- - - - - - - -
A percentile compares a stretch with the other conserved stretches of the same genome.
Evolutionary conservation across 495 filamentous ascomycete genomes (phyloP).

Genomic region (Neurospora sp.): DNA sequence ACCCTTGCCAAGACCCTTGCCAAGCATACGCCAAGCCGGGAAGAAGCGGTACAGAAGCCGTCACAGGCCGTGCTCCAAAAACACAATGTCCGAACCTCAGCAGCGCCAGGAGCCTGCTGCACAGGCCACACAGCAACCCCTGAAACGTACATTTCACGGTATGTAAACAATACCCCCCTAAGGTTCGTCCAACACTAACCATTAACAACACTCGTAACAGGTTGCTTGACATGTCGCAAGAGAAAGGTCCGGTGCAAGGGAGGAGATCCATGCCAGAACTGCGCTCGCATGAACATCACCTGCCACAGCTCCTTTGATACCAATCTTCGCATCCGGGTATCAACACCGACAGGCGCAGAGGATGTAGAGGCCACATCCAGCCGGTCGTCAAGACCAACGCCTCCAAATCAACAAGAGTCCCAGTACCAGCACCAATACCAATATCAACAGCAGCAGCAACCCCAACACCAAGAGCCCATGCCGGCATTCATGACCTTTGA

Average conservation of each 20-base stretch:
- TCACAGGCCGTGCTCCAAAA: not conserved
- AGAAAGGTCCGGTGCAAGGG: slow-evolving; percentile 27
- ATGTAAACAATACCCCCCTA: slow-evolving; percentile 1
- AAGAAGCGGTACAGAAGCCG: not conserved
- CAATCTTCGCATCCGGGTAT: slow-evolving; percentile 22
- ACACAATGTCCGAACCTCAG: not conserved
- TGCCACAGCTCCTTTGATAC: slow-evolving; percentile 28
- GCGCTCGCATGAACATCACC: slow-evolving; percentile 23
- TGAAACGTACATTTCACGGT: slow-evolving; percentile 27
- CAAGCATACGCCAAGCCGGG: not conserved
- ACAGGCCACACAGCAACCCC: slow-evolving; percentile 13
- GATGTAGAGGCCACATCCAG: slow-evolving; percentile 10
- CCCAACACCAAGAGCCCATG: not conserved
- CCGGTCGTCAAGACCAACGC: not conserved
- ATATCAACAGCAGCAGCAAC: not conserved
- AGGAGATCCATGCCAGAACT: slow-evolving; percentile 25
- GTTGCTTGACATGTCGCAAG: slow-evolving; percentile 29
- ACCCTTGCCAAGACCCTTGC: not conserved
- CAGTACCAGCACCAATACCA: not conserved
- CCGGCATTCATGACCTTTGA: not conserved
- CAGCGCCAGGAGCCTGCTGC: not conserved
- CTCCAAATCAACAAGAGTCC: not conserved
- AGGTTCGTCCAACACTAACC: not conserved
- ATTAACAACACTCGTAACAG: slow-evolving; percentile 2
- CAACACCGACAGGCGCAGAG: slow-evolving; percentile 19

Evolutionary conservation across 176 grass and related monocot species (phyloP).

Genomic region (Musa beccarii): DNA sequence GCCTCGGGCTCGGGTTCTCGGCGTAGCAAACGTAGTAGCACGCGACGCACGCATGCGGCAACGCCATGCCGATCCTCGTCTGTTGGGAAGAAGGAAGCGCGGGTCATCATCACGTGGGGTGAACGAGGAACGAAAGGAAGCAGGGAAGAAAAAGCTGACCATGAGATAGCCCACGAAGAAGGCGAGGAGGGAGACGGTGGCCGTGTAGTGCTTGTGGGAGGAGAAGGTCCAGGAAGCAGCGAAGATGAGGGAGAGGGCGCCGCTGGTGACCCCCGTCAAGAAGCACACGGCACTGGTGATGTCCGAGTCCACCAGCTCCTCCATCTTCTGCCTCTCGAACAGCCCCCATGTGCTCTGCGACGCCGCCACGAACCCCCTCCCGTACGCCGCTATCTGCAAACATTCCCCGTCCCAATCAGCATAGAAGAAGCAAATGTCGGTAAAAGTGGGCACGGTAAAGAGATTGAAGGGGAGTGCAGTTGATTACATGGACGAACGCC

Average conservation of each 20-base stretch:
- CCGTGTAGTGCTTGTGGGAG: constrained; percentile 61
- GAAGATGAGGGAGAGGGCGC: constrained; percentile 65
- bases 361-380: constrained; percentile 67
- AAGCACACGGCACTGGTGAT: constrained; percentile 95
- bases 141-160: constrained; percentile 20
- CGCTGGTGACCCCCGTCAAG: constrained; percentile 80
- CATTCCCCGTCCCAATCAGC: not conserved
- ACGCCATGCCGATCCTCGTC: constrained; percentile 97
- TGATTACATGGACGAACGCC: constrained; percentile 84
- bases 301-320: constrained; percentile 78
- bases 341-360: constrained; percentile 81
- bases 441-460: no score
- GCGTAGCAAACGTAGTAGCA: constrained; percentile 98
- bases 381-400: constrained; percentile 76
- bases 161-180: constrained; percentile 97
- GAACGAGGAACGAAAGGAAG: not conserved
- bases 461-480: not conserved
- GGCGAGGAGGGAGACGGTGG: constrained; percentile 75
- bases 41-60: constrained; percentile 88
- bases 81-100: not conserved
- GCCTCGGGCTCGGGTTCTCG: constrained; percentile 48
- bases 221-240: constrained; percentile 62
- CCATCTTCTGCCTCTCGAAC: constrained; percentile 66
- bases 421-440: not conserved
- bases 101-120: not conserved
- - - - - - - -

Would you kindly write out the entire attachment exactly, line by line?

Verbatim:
A percentile compares a stretch with the other conserved stretches of the same genome.
Evolutionary conservation across 495 filamentous ascomycete genomes (phyloP).

Genomic region (Neurospora sp.): DNA sequence ACCCTTGCCAAGACCCTTGCCAAGCATACGCCAAGCCGGGAAGAAGCGGTACAGAAGCCGTCACAGGCCGTGCTCCAAAAACACAATGTCCGAACCTCAGCAGCGCCAGGAGCCTGCTGCACAGGCCACACAGCAACCCCTGAAACGTACATTTCACGGTATGTAAACAATACCCCCCTAAGGTTCGTCCAACACTAACCATTAACAACACTCGTAACAGGTTGCTTGACATGTCGCAAGAGAAAGGTCCGGTGCAAGGGAGGAGATCCATGCCAGAACTGCGCTCGCATGAACATCACCTGCCACAGCTCCTTTGATACCAATCTTCGCATCCGGGTATCAACACCGACAGGCGCAGAGGATGTAGAGGCCACATCCAGCCGGTCGTCAAGACCAACGCCTCCAAATCAACAAGAGTCCCAGTACCAGCACCAATACCAATATCAACAGCAGCAGCAACCCCAACACCAAGAGCCCATGCCGGCATTCATGACCTTTGA

Average conservation of each 20-base stretch:
- TCACAGGCCGTGCTCCAAAA: not conserved
- AGAAAGGTCCGGTGCAAGGG: slow-evolving; percentile 27
- ATGTAAACAATACCCCCCTA: slow-evolving; percentile 1
- AAGAAGCGGTACAGAAGCCG: not conserved
- CAATCTTCGCATCCGGGTAT: slow-evolving; percentile 22
- ACACAATGTCCGAACCTCAG: not conserved
- TGCCACAGCTCCTTTGATAC: slow-evolving; percentile 28
- GCGCTCGCATGAACATCACC: slow-evolving; percentile 23
- TGAAACGTACATTTCACGGT: slow-evolving; percentile 27
- CAAGCATACGCCAAGCCGGG: not conserved
- ACAGGCCACACAGCAACCCC: slow-evolving; percentile 13
- GATGTAGAGGCCACATCCAG: slow-evolving; percentile 10
- CCCAACACCAAGAGCCCATG: not conserved
- CCGGTCGTCAAGACCAACGC: not conserved
- ATATCAACAGCAGCAGCAAC: not conserved
- AGGAGATCCATGCCAGAACT: slow-evolving; percentile 25
- GTTGCTTGACATGTCGCAAG: slow-evolving; percentile 29
- ACCCTTGCCAAGACCCTTGC: not conserved
- CAGTACCAGCACCAATACCA: not conserved
- CCGGCATTCATGACCTTTGA: not conserved
- CAGCGCCAGGAGCCTGCTGC: not conserved
- CTCCAAATCAACAAGAGTCC: not conserved
- AGGTTCGTCCAACACTAACC: not conserved
- ATTAACAACACTCGTAACAG: slow-evolving; percentile 2
- CAACACCGACAGGCGCAGAG: slow-evolving; percentile 19

Evolutionary conservation across 176 grass and related monocot species (phyloP).

Genomic region (Musa beccarii): DNA sequence GCCTCGGGCTCGGGTTCTCGGCGTAGCAAACGTAGTAGCACGCGACGCACGCATGCGGCAACGCCATGCCGATCCTCGTCTGTTGGGAAGAAGGAAGCGCGGGTCATCATCACGTGGGGTGAACGAGGAACGAAAGGAAGCAGGGAAGAAAAAGCTGACCATGAGATAGCCCACGAAGAAGGCGAGGAGGGAGACGGTGGCCGTGTAGTGCTTGTGGGAGGAGAAGGTCCAGGAAGCAGCGAAGATGAGGGAGAGGGCGCCGCTGGTGACCCCCGTCAAGAAGCACACGGCACTGGTGATGTCCGAGTCCACCAGCTCCTCCATCTTCTGCCTCTCGAACAGCCCCCATGTGCTCTGCGACGCCGCCACGAACCCCCTCCCGTACGCCGCTATCTGCAAACATTCCCCGTCCCAATCAGCATAGAAGAAGCAAATGTCGGTAAAAGTGGGCACGGTAAAGAGATTGAAGGGGAGTGCAGTTGATTACATGGACGAACGCC

Average conservation of each 20-base stretch:
- CCGTGTAGTGCTTGTGGGAG: constrained; percentile 61
- GAAGATGAGGGAGAGGGCGC: constrained; percentile 65
- bases 361-380: constrained; percentile 67
- AAGCACACGGCACTGGTGAT: constrained; percentile 95
- bases 141-160: constrained; percentile 20
- CGCTGGTGACCCCCGTCAAG: constrained; percentile 80
- CATTCCCCGTCCCAATCAGC: not conserved
- ACGCCATGCCGATCCTCGTC: constrained; percentile 97
- TGATTACATGGACGAACGCC: constrained; percentile 84
- bases 301-320: constrained; percentile 78
- bases 341-360: constrained; percentile 81
- bases 441-460: no score
- GCGTAGCAAACGTAGTAGCA: constrained; percentile 98
- bases 381-400: constrained; percentile 76
- bases 161-180: constrained; percentile 97
- GAACGAGGAACGAAAGGAAG: not conserved
- bases 461-480: not conserved
- GGCGAGGAGGGAGACGGTGG: constrained; percentile 75
- bases 41-60: constrained; percentile 88
- bases 81-100: not conserved
- GCCTCGGGCTCGGGTTCTCG: constrained; percentile 48
- bases 221-240: constrained; percentile 62
- CCATCTTCTGCCTCTCGAAC: constrained; percentile 66
- bases 421-440: not conserved
- bases 101-120: not conserved